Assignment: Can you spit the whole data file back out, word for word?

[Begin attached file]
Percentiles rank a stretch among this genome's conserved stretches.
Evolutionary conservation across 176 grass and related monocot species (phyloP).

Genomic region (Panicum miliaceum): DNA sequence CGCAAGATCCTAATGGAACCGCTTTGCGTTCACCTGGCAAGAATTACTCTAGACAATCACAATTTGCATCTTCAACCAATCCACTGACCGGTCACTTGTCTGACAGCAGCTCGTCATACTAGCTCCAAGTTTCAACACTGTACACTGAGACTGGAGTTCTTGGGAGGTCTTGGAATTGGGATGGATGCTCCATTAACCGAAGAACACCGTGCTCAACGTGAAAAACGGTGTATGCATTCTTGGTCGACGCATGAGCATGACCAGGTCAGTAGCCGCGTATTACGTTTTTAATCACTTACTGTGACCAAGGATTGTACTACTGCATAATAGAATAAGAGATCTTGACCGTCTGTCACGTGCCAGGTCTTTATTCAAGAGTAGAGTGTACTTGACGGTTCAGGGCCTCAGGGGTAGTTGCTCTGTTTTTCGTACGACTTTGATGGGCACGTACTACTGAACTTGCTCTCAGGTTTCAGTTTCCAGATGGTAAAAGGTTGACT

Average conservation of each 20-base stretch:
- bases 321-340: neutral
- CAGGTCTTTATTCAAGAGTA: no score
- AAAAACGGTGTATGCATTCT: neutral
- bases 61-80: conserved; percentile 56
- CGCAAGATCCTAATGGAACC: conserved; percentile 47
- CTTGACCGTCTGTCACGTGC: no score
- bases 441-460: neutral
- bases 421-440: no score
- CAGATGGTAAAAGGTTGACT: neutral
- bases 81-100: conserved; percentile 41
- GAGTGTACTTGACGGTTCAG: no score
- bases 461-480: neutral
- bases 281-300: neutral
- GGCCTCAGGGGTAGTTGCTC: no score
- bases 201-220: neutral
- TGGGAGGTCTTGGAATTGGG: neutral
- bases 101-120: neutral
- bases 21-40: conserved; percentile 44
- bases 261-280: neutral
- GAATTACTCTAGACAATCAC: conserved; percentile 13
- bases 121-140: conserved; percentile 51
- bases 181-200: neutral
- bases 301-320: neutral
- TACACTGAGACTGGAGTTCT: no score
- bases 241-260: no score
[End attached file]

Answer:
Percentiles rank a stretch among this genome's conserved stretches.
Evolutionary conservation across 176 grass and related monocot species (phyloP).

Genomic region (Panicum miliaceum): DNA sequence CGCAAGATCCTAATGGAACCGCTTTGCGTTCACCTGGCAAGAATTACTCTAGACAATCACAATTTGCATCTTCAACCAATCCACTGACCGGTCACTTGTCTGACAGCAGCTCGTCATACTAGCTCCAAGTTTCAACACTGTACACTGAGACTGGAGTTCTTGGGAGGTCTTGGAATTGGGATGGATGCTCCATTAACCGAAGAACACCGTGCTCAACGTGAAAAACGGTGTATGCATTCTTGGTCGACGCATGAGCATGACCAGGTCAGTAGCCGCGTATTACGTTTTTAATCACTTACTGTGACCAAGGATTGTACTACTGCATAATAGAATAAGAGATCTTGACCGTCTGTCACGTGCCAGGTCTTTATTCAAGAGTAGAGTGTACTTGACGGTTCAGGGCCTCAGGGGTAGTTGCTCTGTTTTTCGTACGACTTTGATGGGCACGTACTACTGAACTTGCTCTCAGGTTTCAGTTTCCAGATGGTAAAAGGTTGACT

Average conservation of each 20-base stretch:
- bases 321-340: neutral
- CAGGTCTTTATTCAAGAGTA: no score
- AAAAACGGTGTATGCATTCT: neutral
- bases 61-80: conserved; percentile 56
- CGCAAGATCCTAATGGAACC: conserved; percentile 47
- CTTGACCGTCTGTCACGTGC: no score
- bases 441-460: neutral
- bases 421-440: no score
- CAGATGGTAAAAGGTTGACT: neutral
- bases 81-100: conserved; percentile 41
- GAGTGTACTTGACGGTTCAG: no score
- bases 461-480: neutral
- bases 281-300: neutral
- GGCCTCAGGGGTAGTTGCTC: no score
- bases 201-220: neutral
- TGGGAGGTCTTGGAATTGGG: neutral
- bases 101-120: neutral
- bases 21-40: conserved; percentile 44
- bases 261-280: neutral
- GAATTACTCTAGACAATCAC: conserved; percentile 13
- bases 121-140: conserved; percentile 51
- bases 181-200: neutral
- bases 301-320: neutral
- TACACTGAGACTGGAGTTCT: no score
- bases 241-260: no score